Be it MTN, Globacom, Airtel or Etisalat, any one that closes shop for days, adds to the lull in the economy and we can’t afford that. I was at Abuja a few days ago and the  sight of once-busy MTN offices, now deserted did not give me any joy at all; not because of MTN but for the revenue Nigeria could be losing as a result. We must learn to do away with acts that can affect our economy negatively” he added

Odibo said that if the trend is allowed to continue, it would not only affect services of the affected companies but will surely affect the economy negatively, leading to loss of millions of naira.

Revenue Nigeria could be losing

“I don’t think that continued Xenophobic attacks in both South Africa and Nigeria will favour any of the two economies, so there is urgent need for the various actors to act fast to save the economies from imminent losses” he advised.

However, despite the challenges, MTN Group has also pledged confidence in the Nigeria telecoms market, promising to even inject more money into the sector.

The company which says it has invested well over $16 billion in Nigeria in the past 15 years and contribute an estimated 4.5 per cent to GDP, said it would continue to be an integral part of the Nigerian economic and social fabric.

It promised to continue to invest in digital services, including e-commerce, digital media, mobile financial and lifestyle services, urging the Nigerian Communications Commission, NCC to avail it of more spectrums to be able to play optimally in the country’s digital mobile place.

Group Chairman/Chief Executive, MTN, Mr. Phuthuma Nhleko, who led a delegation to the NCC headquarters in Abuja, said: “We have a very long way to go and so ask for spectrum which is the oxygen and life blood to navigate this long and tedious investment journey; without spectrum, the sector will suffocate.”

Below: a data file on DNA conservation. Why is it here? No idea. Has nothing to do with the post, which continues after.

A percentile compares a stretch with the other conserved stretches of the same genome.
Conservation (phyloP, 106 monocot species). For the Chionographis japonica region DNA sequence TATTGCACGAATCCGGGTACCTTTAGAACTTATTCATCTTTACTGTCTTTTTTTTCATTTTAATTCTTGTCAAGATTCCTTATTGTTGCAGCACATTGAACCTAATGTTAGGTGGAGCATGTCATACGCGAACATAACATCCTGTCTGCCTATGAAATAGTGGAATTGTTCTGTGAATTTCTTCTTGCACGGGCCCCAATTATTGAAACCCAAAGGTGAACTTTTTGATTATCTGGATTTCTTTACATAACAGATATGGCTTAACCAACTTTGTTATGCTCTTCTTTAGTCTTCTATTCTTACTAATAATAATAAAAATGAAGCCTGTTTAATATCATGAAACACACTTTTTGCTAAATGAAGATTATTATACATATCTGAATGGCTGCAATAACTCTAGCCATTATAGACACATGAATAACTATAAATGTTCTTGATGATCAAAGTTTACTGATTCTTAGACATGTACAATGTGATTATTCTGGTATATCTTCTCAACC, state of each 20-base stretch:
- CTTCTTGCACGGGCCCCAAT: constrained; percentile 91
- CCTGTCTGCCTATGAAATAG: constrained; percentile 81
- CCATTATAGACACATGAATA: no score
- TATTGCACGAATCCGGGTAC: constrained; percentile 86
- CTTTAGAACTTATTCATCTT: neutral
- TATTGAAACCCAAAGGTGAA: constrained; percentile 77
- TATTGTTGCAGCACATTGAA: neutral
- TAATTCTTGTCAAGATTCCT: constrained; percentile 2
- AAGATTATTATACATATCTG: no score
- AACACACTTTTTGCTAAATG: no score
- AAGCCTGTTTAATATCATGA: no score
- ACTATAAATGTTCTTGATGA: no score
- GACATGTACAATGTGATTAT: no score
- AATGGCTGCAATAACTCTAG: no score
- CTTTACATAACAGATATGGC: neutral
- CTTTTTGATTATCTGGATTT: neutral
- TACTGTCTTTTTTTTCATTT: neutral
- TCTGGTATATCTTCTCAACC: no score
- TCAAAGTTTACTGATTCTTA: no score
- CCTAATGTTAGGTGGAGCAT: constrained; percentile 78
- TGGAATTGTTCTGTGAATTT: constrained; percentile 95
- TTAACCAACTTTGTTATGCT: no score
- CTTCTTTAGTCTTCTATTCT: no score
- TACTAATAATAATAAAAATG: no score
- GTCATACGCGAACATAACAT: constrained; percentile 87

He specifically requested for more spectrum allocation and a release of that of Visafone, the CDMA company whose equity shares MTN acquired in 2015.

Financial services

He also canvassed for a more level playing field “despite being dominant player”.

He said MTN has made its mark in voice and data services and that more services like mobile financial services are underway.

In his response, Prof. Danbatta welcomed the delegation and assured them that the Commission will always play by the rules and support every operator within the ambits of the law.

“I like to state that our word is our covenant. When we take decisions, we are concerned about the stability of the industry and there is no way we can guarantee it without considering the dominant status of MTN and its obligations and if the dominant status is becoming stringent, we are open to engagement, we will be guided by what is happening in the market, to ensure the growth and development of the sector”.

He said “the sector has contributed very well to the National Gross Domestic Product (GDP) and has shown remarkable resilience in this recession.”